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Bible verses about God's Longsuffering
(From Forerunner Commentary)

Genesis 15:14-16

The supreme Judge promises Abram that He will judge the nation that holds Abram's descendants as slaves.

God waited four centuries for the Amorites to become so corrupt that, as an act of mercy toward them, He had to remove them. He executed His judgment using the instrument of the Israelites—the former slaves, the descendants of Abram—coming into the land to dispossess the Amorites of the land they inhabited. There is a lesson in this for us. We just have to wait when God is working something like this out. We just have to wait until the righteous Judge of all mankind says the time is right for Him to execute justice.

God even considers the heathen and gives them an opportunity to repent. How long did God bear with Sodom and Gomorrah's sinful behavior before He re blasted them into oblivion? No one knows, but the Bible remarks about God's patience and longsuffering in dealing with them.

John W. Ritenbaugh
Justice and Grace


 

Genesis 18:23-25

God's justice is according to His righteousness, His holy character. Psalm 119:172 defines righteousness, stating "All Your commandments are righteousness." Those commandments reflect in writing the character of God.

What God does is always consistent with who and what He is, and what He has written. His righteousness is absolute purity. He is utterly incapable of an unholy, unrighteous, unjust act. For God to act unfairly, He would simply have to cease being God. It is totally impossible for Him to commit an injustice.

When Abraham uses the word "righteous" in verse 23, he is not saying, "Would You destroy the sinless with the wicked?" He means people who, through their fear of God and being conscientious, have kept themselves free from the iniquity of Sodom and Gomorrah. Abraham's concern was that there were people in the city we might consider to be really good citizens. They were not sinless, but if there was a fear of God in them, maybe they were trying with all their might to obey God, but they were caught up simply in being in the environment which God had decided He was going to destroy.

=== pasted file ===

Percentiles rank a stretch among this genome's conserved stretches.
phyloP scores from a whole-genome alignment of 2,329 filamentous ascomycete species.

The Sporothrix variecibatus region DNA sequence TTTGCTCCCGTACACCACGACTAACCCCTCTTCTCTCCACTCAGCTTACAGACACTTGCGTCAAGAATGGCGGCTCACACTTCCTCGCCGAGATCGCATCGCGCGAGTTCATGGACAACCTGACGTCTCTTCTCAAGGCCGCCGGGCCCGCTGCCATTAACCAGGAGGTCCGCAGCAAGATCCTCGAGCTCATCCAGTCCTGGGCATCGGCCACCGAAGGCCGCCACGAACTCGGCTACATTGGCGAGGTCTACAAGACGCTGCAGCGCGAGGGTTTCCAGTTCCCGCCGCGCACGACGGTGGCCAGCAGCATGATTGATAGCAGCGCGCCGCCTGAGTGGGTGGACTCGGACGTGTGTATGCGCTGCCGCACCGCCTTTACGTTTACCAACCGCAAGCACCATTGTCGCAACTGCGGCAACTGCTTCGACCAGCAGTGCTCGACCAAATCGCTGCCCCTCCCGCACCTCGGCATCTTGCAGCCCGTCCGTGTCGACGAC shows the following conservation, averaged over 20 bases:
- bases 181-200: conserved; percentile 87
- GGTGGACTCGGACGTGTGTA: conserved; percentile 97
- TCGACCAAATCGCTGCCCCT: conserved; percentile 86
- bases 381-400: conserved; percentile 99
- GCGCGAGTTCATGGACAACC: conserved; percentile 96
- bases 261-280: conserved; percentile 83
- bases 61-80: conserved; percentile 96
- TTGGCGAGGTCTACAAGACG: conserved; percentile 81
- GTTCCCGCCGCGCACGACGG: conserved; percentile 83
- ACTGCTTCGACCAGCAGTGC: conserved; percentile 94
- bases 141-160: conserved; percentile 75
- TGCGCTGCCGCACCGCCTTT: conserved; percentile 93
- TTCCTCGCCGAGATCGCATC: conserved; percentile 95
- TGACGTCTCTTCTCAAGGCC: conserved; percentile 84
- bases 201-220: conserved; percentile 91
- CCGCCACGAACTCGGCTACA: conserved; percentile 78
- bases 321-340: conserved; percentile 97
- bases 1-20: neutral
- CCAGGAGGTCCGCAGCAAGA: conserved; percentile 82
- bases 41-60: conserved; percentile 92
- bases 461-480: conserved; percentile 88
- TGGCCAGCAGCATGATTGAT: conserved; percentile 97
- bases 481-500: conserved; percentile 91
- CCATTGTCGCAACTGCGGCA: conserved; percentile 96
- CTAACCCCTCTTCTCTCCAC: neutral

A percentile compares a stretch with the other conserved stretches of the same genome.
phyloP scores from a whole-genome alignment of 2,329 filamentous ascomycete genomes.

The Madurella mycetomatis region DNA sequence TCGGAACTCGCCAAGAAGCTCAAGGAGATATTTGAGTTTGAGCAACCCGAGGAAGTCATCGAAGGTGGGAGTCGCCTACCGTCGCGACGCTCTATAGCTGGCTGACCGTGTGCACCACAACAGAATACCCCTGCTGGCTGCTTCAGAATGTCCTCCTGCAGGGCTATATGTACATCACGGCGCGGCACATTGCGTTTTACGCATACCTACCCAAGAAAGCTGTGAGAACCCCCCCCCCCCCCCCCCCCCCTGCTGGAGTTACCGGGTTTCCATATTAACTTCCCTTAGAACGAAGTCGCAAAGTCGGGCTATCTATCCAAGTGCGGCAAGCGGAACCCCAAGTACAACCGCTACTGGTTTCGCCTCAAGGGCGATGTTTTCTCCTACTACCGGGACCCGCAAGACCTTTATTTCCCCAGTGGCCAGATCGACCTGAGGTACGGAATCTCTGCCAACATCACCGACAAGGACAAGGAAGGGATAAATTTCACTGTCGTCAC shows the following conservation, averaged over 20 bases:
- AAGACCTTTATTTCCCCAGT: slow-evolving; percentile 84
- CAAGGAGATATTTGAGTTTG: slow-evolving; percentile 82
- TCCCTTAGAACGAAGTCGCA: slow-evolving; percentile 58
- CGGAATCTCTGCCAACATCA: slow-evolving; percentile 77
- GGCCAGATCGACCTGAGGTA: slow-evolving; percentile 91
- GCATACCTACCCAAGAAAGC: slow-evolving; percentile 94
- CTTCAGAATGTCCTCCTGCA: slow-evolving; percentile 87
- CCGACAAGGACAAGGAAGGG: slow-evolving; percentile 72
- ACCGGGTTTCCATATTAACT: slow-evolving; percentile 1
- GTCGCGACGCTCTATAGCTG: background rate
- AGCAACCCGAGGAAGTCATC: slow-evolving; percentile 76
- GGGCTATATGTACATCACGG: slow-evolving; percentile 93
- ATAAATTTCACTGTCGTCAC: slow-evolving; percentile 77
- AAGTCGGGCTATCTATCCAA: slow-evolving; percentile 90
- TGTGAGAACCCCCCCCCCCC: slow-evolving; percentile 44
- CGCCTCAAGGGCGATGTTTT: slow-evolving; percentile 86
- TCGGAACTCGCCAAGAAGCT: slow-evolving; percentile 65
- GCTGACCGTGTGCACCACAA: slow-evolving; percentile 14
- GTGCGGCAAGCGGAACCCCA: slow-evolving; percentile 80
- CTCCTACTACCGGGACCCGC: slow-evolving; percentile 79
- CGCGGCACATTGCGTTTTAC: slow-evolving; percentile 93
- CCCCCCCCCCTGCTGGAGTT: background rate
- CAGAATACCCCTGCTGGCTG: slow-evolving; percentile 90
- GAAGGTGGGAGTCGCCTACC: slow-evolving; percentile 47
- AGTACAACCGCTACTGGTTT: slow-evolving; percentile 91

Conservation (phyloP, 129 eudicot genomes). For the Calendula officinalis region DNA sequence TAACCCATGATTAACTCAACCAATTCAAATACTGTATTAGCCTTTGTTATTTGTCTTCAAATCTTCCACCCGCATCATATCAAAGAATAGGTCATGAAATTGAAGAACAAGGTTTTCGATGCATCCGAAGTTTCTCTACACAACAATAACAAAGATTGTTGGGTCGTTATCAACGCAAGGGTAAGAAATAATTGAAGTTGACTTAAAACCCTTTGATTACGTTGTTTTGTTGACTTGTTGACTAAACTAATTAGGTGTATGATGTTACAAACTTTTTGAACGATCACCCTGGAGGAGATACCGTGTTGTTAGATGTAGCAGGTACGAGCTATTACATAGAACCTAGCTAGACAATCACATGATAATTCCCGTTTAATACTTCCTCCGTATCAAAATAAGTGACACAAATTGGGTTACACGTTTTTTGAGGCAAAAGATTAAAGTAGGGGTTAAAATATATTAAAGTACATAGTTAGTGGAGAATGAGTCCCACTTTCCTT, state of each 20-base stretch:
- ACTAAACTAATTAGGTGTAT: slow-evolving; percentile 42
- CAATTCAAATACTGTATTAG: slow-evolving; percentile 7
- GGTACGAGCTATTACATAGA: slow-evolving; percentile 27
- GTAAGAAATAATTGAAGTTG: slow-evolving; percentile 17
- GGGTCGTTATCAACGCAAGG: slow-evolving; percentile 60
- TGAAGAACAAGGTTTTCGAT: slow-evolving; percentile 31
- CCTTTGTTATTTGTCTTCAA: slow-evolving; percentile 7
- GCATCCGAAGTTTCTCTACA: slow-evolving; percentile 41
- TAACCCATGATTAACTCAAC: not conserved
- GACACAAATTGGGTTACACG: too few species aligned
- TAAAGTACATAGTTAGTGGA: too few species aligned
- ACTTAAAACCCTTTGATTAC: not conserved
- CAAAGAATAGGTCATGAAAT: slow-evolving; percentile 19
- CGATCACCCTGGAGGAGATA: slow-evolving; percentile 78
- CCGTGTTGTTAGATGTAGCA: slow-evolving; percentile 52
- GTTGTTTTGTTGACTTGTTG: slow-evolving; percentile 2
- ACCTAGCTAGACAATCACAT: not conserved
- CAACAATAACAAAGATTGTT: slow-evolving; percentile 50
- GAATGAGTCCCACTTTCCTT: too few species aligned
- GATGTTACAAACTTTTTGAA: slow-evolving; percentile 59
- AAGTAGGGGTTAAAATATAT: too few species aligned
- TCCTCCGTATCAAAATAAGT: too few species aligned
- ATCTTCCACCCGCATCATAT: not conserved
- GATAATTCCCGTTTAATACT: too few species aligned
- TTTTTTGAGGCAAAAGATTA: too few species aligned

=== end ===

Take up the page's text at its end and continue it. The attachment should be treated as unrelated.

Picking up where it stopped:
God does not always act with justice; sometimes He acts with mercy. That is what He did with Lot and his family. God acted with justice against the city because it was so corrupt, so evil, so filled with sin that it even offended God's sense of what is right and wrong. It even offended God's patience, His longsuffering. And so in justice He wiped the city off the map, but in grace and mercy He spared Lot, his wife, and two children.

Mercy is not justice, but neither is it injustice, because injustice would violate righteousness, and God always acts according to His holy character, which is total righteousness. Therefore mercy, which manifests kindness and grace, does no violence to righteousness, and we may see non-justice in God—which is mercy—but we never see injustice in God.

John W. Ritenbaugh
Justice and Grace


 

Exodus 34:5-8

God expounds eleven attributes: YHWH, El, the Merciful One, the Gracious One, the Longsuffering One, the Mighty One, the Kind and Loving One, the True One, the One who Preserves Kindness, the Forgiving One, and the Chastising One.

God gives Moses, not so much a vision of His power and majesty, but of His love, of how He relates to His creation. The real glory of God is His character, His nature, especially toward His children. His names are signposts of His nature, reminders of what we can expect Him to do as we live by faith.

John W. Ritenbaugh
The Third Commandment (1997)


 

Exodus 34:5

God was preaching him a sermon on what He is. The names of God describe Him. They tell us what God is, what He does, and what He will do for us.